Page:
Feed (2005), directed by Brett Leonard (also director of The Lawnmower Man and Virtuosity), presents a punning variation in which a cop investigates live footage of a webmaster force-feeding obese women on a diet of calorific junk food while viewers place bets on how long the captive can survive. Like Demonlover, My Little Eye (2003), Hostel Part II (2005) and Live Feed (2006) hint at an internet audience of shadowy capitalists betting on or paying to watch the torture and death of hapless victims. Sometimes, as happens in Senseless and Untraceable (both 2008), the torture is stepped up in response to soaring ratings, as casual net surfers (that’s us, the audience!) pile on to watch the victims’ suffering in real time.
Towards the end of the noughties, a proliferation of smartphones and social media led to internet horror changing to reflect the concerns of the day, with younger casts and less torture porn. In Like Me and Tragedy Girls (both 2017) bloggers and YouTubers commit murder to get more ‘likes’ for their media platforms. Cyberbullying became a recurrent theme; in Chatroom (2010), the manipulative psycho is thwarted, but more often the bullied victims are driven to suicide, after which ghosts or relatives seek revenge by slaughtering the erstwhile tormenters. Hence Panic Button (2011), #Horror (2015), Don’t Hang Up (2016) and Assassination Nation (2018), with supernatural variations in Tormented (2009), Unfriended (2015) and Friend Request (2016).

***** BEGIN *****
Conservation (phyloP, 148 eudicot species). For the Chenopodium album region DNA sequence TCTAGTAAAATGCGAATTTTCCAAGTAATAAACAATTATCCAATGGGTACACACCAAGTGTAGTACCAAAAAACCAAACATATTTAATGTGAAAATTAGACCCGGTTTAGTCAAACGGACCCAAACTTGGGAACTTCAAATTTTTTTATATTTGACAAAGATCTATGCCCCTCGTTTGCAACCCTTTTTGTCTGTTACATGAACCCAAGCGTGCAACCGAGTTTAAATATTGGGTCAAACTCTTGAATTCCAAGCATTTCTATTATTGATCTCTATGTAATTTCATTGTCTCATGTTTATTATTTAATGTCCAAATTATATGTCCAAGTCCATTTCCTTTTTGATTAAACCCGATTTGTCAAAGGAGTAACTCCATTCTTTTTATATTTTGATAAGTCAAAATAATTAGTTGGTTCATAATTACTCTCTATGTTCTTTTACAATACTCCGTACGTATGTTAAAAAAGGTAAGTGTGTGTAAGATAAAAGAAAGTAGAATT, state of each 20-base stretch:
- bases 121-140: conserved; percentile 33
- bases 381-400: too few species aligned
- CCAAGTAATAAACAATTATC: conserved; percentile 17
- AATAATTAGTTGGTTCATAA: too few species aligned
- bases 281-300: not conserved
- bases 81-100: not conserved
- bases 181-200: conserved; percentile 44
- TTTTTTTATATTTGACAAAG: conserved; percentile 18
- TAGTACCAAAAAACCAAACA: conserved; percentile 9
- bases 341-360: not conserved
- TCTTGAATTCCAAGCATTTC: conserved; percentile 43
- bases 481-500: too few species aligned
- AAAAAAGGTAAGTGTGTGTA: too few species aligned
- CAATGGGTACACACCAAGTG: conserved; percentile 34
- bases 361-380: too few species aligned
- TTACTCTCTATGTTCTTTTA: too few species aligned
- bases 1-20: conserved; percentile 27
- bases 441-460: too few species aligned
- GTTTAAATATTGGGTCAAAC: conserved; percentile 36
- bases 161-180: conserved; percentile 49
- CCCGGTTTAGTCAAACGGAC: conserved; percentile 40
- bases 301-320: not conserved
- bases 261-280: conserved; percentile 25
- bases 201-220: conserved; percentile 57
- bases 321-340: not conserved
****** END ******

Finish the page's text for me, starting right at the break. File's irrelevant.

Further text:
Cam (2018), in which a video sex chat girl finds her identity stolen by a doppelganger who gets more ‘likes’ than she did, and the cyber-thriller Searching (2018), in which John Cho scours social media in a search for his missing daughter, show that the internet can still provide a fruitful genre framework. But Demonlover looks as fresh as ever, one of the two masterpieces of 21st century cyberhorror. The other is Kairo (2002), by Japanese director Kiyoshi Kurosawa, in which the internet is the portal through which ghosts contaminate the living with suicidal despair. What these two films have in common is a lingering malaise, with a sense that, horrible as torture sites and cyberbullying are, they’re just the tip of the iceberg, and we have yet to look into the true dark heart of the internet.
© 2019 by Anne Billson. All rights reserved.